NOTES ON THE NOVEL: ISSUE 3
MAPS & ILLUSTRATIONS
A Note on the Maps:
William Smith's 1815 Map and Delineation of the Strata of England and Wales with Part of Scotland gives a detailed account of the geography and geology of most of Great Britain. It consists of several large maps, each about 16x24 inches, mounted on canvas. These maps can be folded into smaller squares, and some of the seams -- where the map folds and the canvas shows through -- are visible on the sections of the maps reproduced here. The whole work consists of 16 large maps (a "General Map" of England, Wales and Scotland, and 15 regional maps), together with a "Memoir" discussing the geological study they illustrate. Detail from Map 12, in a reduced size, is reproduced here.
This portion of Smith's 1815 Map and Delineation of the Strata of England [etc.] shows the area with which Chapters 8-10 of Great Expectations are concerned. Miss Havisham lives in Rochester; Dickens was composing the novel at Gads Hill, near Chatham.
This drawing of England indicates the portion of the country illustrated by Smith's 1815 Strata map.
The cover (below) of Robert Langton's essay, Charles Dickens and Rochester (1880), illustrates (to the extent that the engravings are still legible) several pertinent views.
In the upper left corner is an illustration of Gads Hill Place, where Dickens had a house. Much of Great Expectations was composed at Gads Hill, such that Dickens was close to the scene of his narrative as he was writing it. Pip's market town (Rochester) is near Gads Hill. The illustration at the bottom of the cover, under the by-line, shows High Street in Rochester -- the location of Uncle Pumblechook's corn-chandler's shop in the novel.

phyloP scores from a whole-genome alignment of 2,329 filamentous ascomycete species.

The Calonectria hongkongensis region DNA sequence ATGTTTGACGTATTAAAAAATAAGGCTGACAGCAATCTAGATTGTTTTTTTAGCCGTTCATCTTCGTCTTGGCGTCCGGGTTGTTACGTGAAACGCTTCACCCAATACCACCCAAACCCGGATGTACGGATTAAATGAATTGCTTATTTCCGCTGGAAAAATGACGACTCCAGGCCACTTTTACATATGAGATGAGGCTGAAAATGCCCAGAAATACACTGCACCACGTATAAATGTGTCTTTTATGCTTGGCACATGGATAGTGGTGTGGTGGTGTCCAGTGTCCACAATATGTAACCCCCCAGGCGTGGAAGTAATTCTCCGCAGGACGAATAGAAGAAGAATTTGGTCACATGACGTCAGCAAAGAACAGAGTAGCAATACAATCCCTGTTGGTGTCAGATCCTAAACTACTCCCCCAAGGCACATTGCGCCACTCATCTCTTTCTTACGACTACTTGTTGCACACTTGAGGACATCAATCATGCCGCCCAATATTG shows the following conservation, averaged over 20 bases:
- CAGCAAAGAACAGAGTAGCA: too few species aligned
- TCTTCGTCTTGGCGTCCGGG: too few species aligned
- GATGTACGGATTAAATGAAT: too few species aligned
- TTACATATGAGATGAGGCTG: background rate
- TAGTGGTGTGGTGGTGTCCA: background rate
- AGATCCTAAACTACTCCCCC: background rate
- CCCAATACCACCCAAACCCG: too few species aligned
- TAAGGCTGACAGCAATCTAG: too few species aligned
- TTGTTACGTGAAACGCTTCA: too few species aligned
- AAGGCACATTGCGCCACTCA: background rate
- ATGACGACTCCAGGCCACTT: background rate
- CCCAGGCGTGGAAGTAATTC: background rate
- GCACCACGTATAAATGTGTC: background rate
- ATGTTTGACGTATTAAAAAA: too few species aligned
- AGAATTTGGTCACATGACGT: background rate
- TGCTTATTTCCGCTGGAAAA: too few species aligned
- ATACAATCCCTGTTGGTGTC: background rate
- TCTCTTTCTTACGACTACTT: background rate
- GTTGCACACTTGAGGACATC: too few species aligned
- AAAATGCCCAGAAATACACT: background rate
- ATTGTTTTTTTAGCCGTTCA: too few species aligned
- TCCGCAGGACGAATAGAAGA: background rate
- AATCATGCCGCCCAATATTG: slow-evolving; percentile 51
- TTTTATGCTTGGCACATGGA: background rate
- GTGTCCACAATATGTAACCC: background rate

The illustration below, also from Langton's Charles Dickens and Rochester (1880), shows the house on which Dickens based Miss Havisham's mansion.
In Great Expectations, a brewery is attached to the house instead of a vineyard, and the house is called "Satis House" (its real name is "Restoration House"). According to Smith's History of Rochester (478-9), Restoration House was built in the late 16th century, and takes its name from a visit (of May 28-29, 1660) of the restored monarch, Charles II. It is still standing in Rochester today.
There are a number of remarkably snarling passages in Shakespeare's Richard III. The first speech in the play, and the first of Richard's soliloquies, is a good introduction to Richard's habits of speech and thought:
Why, I, in this weak piping time of peace
Have no delight to pass away the time,
Unless to spy my shadow in the sun
And descant on mine own deformity.
And therefore since I cannot prove a lover
To entertain these fair well-spoken days,
I am determin'd to prove a villain
And hate the idle pleasures of these days.
Plots have I laid, inductions dangerous,